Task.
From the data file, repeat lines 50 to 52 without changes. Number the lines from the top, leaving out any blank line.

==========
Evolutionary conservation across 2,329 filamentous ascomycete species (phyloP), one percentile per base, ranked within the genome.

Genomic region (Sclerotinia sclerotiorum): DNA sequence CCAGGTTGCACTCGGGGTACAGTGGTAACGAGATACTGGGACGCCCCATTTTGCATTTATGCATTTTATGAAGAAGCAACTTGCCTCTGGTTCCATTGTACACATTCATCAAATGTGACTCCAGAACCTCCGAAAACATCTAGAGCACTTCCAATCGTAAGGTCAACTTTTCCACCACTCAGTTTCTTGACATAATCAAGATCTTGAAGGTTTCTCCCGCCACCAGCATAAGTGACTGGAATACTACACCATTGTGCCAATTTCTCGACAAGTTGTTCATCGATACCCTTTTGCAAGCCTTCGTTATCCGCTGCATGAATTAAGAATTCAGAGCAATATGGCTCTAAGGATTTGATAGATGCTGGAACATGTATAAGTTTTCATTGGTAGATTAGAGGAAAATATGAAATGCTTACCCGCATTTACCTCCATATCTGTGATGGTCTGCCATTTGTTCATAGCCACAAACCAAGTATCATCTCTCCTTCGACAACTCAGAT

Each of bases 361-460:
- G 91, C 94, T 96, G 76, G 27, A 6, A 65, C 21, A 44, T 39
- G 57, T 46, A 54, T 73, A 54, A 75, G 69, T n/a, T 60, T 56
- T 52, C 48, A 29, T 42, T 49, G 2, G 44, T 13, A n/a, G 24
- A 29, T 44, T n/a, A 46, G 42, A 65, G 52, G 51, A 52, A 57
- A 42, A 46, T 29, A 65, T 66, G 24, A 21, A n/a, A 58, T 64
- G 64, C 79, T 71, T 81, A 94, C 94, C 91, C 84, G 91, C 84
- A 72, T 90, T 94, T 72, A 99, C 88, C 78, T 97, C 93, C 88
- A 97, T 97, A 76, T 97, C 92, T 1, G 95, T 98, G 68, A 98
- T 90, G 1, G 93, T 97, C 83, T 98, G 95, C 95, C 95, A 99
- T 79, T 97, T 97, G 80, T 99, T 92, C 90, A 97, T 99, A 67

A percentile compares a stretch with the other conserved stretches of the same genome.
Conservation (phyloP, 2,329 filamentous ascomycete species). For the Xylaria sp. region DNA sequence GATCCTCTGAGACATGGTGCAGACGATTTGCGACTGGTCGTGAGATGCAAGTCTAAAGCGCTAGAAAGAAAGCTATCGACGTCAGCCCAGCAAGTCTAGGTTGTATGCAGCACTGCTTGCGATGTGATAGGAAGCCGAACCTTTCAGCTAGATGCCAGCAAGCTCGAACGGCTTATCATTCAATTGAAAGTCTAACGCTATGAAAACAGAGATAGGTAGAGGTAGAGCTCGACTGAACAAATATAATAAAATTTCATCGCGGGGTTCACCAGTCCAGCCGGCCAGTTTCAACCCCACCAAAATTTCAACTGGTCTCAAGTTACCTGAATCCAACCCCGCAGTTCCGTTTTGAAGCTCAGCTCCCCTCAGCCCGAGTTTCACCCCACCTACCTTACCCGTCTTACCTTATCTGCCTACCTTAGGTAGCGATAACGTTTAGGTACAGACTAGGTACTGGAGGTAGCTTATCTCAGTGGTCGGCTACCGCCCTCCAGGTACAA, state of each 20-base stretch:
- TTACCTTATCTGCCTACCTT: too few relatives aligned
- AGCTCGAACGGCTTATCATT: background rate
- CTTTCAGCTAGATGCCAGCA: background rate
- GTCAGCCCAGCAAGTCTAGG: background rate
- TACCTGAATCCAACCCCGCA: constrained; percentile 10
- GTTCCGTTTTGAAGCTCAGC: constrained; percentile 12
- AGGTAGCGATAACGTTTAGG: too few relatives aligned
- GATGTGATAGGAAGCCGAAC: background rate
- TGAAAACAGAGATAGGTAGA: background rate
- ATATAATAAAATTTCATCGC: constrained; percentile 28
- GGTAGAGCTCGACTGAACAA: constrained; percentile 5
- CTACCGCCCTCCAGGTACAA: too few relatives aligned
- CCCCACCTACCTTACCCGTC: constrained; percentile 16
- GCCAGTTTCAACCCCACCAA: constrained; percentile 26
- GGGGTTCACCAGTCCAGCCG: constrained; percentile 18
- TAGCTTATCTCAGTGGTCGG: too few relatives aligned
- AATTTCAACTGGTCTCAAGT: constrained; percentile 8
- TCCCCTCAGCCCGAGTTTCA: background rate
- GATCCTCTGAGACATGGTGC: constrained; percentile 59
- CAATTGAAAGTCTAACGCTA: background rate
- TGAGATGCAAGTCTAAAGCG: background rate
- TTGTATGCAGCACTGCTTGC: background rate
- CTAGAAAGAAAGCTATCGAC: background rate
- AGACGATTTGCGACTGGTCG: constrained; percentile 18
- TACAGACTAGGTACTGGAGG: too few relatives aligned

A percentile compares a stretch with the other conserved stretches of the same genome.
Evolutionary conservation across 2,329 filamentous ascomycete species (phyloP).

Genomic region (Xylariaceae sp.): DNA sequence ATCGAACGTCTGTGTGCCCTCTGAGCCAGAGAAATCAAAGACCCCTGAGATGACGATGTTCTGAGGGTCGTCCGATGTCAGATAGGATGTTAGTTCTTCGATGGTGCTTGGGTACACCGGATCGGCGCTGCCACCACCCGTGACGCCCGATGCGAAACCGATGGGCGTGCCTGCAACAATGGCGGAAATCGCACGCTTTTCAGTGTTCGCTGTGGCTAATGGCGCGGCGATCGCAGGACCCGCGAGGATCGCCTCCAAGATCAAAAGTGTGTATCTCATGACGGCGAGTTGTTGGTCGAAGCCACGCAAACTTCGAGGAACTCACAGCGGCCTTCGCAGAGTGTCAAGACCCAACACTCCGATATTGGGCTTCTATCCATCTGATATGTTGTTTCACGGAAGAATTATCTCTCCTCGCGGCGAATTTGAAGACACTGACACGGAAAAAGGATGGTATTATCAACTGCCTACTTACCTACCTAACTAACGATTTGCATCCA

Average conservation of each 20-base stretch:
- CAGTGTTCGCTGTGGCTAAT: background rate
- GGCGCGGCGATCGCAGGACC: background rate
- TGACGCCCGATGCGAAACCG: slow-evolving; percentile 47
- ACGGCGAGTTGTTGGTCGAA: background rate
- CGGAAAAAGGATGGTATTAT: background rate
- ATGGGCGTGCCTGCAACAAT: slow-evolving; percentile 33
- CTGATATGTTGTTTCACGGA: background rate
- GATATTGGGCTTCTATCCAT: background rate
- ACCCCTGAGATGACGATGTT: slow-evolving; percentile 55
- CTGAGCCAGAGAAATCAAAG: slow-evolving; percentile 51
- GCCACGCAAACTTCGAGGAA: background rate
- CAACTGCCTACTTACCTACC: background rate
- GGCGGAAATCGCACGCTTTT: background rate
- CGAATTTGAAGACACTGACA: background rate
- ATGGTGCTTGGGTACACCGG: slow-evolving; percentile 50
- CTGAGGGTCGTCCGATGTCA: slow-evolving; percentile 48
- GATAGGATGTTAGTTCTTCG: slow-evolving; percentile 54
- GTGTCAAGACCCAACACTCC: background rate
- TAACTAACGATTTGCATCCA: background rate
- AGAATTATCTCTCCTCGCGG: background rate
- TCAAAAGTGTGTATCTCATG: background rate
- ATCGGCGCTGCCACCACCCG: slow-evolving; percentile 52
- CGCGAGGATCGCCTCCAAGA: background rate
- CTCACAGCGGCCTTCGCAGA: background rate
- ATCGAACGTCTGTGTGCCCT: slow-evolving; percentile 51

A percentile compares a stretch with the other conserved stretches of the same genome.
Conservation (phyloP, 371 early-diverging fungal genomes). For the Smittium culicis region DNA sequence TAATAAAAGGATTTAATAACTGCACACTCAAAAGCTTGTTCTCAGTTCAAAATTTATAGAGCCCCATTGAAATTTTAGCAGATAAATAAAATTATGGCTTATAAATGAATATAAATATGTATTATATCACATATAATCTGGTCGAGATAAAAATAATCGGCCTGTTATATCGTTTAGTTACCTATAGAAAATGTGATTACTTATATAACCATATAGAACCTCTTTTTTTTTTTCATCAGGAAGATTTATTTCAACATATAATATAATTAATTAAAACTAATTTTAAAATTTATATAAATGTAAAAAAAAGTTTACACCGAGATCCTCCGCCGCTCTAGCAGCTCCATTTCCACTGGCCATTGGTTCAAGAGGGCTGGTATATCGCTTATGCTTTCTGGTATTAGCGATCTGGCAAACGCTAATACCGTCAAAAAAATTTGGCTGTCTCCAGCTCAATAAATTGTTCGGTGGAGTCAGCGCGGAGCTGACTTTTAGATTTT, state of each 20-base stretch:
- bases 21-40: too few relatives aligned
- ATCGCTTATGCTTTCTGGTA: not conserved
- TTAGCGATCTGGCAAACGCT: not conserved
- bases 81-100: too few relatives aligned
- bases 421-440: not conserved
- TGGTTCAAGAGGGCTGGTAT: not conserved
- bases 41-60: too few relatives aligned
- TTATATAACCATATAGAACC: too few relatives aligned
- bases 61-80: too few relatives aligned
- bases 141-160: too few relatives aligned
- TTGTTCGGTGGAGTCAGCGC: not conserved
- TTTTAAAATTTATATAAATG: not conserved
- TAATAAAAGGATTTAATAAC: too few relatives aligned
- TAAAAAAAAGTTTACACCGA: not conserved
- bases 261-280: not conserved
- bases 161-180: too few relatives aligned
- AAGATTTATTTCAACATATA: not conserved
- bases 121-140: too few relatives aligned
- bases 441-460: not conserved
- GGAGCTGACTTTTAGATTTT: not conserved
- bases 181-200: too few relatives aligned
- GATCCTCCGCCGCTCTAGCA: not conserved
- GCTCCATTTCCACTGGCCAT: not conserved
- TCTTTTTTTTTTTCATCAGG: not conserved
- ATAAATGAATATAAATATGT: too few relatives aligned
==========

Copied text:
- ATGGGCGTGCCTGCAACAAT: slow-evolving; percentile 33
- CTGATATGTTGTTTCACGGA: background rate
- GATATTGGGCTTCTATCCAT: background rate